The California Court of Appeal reversed a $1 million judgment against the City of Los Angeles in a racial discrimination, harassment and retaliation case brought by a firefighter under the California Fair Employment and Housing Act. Jumaane v. City of Los Angeles. After 12 years of litigation and two jury trials, the Court ruled that the firefighter’s claims occurred outside the one-year statute of limitations period and that the “continuing violation” exception to the statute of limitations did not apply.
Jubari Jumanne began working as a firefighter for the City of Los Angeles in 1986. Throughout the 1990’s, Jumanne repeatedly complained about racial harassment in the fire department; he also complained about various disciplinary action taken against him in 1998 and 1999 as racially motivated and retaliatory. In February 2000, Jumaane was added to the on-call inspector assignment for the Hydrants and Access Unit. The on-call assignment required the inspector to take an on-call vehicle home so that he could respond quickly in case of an emergency. On March 8, 2000, Jumaane was assigned as an on-call inspector; however, he failed to bring the on-call vehicle home. Consequently, Jumaane was suspended from April 16 to April 30, 2001.
On April 16, 2002, Jumaane filed a complaint with the Department of Fair Employment and against the City for alleged racial discrimination, harassment and retaliation. At trial, Jumaane presented evidence regarding the alleged discrimination, harassment and retaliation he experienced in the 1990’s. The City repeatedly objected to such evidence as time-barred since the incidents occurred more than one year before April 16, 2001. The City asked the trial court to instruct the jury regarding the continuing violation doctrine, but the trial court refused to do so. The jury returned a verdict in favor of Jumaane and awarded him $1 million in compensatory damages. The City appealed.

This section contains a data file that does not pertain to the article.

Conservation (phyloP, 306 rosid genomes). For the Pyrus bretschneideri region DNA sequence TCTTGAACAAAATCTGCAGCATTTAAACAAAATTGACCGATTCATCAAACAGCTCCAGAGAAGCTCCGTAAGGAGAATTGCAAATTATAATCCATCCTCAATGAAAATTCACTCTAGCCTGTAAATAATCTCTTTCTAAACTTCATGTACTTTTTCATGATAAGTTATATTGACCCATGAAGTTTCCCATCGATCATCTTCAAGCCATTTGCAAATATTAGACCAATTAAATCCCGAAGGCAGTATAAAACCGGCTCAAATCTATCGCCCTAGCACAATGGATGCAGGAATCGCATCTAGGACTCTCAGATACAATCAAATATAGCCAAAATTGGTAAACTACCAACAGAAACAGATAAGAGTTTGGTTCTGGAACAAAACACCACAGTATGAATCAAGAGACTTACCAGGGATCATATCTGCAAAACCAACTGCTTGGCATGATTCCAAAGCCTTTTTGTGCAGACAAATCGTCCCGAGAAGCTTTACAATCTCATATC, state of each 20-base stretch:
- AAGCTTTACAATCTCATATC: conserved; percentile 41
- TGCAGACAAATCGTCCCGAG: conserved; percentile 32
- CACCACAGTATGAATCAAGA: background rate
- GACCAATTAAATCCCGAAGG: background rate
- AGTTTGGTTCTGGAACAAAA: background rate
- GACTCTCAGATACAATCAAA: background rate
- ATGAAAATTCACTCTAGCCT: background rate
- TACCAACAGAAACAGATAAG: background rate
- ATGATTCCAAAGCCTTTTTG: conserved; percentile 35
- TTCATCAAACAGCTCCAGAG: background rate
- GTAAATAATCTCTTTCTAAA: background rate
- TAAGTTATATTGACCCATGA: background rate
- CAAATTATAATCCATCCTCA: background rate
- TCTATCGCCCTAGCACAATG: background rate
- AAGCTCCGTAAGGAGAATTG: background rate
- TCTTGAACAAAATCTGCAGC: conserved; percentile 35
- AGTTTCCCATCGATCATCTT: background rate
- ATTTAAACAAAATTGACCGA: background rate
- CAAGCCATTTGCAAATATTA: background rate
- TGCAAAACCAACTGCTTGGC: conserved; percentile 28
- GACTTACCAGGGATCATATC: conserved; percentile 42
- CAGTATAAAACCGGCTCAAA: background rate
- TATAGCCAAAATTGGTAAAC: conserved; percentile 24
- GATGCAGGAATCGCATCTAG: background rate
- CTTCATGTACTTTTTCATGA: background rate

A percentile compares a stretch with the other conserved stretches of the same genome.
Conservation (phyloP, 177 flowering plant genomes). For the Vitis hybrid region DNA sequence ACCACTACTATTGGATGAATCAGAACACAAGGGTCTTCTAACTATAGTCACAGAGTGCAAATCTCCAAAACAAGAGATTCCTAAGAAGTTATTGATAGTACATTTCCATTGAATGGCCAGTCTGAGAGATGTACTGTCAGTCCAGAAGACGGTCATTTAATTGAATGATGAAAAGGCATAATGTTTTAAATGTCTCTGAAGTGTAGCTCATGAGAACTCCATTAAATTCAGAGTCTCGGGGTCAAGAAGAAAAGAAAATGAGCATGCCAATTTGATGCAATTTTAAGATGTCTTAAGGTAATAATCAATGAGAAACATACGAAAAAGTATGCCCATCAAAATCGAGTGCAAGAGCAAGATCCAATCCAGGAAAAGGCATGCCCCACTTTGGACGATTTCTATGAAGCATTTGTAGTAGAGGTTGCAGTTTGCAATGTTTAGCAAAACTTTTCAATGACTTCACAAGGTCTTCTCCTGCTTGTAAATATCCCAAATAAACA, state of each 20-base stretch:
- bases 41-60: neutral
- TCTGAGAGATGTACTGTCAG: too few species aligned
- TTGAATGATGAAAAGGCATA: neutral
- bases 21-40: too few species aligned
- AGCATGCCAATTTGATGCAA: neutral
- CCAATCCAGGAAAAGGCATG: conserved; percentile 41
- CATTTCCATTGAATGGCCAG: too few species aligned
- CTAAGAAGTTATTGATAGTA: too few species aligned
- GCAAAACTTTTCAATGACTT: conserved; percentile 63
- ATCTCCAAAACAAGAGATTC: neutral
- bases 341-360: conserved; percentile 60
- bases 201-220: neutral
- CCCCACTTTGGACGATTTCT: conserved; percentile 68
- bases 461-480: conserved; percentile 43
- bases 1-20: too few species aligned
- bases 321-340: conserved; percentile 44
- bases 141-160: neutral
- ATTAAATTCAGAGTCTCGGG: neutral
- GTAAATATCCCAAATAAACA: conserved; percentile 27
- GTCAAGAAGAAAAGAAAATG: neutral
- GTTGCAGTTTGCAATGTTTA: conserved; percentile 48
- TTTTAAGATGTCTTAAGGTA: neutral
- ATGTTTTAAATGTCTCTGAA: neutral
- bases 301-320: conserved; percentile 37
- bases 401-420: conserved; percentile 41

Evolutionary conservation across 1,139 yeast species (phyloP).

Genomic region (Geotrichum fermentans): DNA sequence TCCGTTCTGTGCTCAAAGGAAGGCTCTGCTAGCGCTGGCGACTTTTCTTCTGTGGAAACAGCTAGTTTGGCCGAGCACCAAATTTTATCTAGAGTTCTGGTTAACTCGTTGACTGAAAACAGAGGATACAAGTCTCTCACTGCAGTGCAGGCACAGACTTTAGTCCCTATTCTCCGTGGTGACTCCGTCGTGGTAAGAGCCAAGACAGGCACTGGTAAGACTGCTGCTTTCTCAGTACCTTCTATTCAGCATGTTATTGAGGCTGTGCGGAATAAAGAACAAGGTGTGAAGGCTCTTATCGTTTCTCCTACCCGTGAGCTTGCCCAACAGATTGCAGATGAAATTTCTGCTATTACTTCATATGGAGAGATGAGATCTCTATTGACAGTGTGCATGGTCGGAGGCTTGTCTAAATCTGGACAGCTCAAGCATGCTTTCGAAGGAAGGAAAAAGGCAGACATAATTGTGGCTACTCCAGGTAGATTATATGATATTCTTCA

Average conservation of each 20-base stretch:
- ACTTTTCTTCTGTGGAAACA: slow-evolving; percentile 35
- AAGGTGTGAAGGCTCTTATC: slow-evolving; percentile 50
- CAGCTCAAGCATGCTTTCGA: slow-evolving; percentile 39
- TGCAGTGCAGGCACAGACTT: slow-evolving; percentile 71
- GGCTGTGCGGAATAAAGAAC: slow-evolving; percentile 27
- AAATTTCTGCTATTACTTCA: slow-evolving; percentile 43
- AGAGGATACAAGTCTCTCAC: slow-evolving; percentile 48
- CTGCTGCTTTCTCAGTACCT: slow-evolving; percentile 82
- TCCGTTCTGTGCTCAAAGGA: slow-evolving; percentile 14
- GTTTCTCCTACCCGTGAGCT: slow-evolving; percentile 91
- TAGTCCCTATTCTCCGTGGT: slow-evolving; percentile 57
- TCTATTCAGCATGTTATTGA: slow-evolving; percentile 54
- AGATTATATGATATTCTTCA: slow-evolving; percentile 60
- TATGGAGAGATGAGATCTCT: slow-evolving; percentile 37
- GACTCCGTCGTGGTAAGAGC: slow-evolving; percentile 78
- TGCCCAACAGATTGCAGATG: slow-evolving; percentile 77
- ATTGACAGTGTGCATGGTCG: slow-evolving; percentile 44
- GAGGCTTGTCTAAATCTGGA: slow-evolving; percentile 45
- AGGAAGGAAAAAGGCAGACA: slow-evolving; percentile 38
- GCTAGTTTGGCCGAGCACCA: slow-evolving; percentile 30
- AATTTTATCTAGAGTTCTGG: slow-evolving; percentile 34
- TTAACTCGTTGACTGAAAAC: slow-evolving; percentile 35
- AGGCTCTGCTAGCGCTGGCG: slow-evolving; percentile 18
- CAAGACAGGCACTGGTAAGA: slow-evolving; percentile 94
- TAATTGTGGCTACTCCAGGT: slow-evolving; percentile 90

An employee suing for violations of FEHA ordinarily cannot recover for acts occurring more than one year before the filing of the DFEH complaint, unless the continuing violation doctrine applies. The continuing violation doctrine requires proof that the conduct occurring outside the limitations period was (1) similar or related to the conduct that occurred earlier; (2) the conduct was reasonably frequent; and (3) the conduct had not yet become permanent. In other words, the statute of limitations begins to run either when the course of conduct is brought to an end or when the employee is on notice that further efforts to end the unlawful conduct will be in vain.
The Court ruled that, although Jumaane had demonstrated that a series of related discriminatory acts occurred from the early 1990’s to his suspension in 2001, Jumaane testified that by 1999, he knew future efforts to address alleged racial discrimination would be futile. Consequently, all conduct occurring before 1999 was time-barred. The Court also found that Jumaane failed to present sufficient evidence establishing his claims for discrimination, harassment or retaliation within the limitations period. Consequently, the Court of Appeals determined that Jumaane’s claims failed and reversed the judgment against the City.
This case emphasizes the need for employers to address or investigate claims of harassment immediately and take effective remedial action to resolve any concerns, particularly where an employee makes repeated complaints. By acting promptly and responsively, employers may decrease the risk that continuing violation exception will apply and extend the statute of limitations.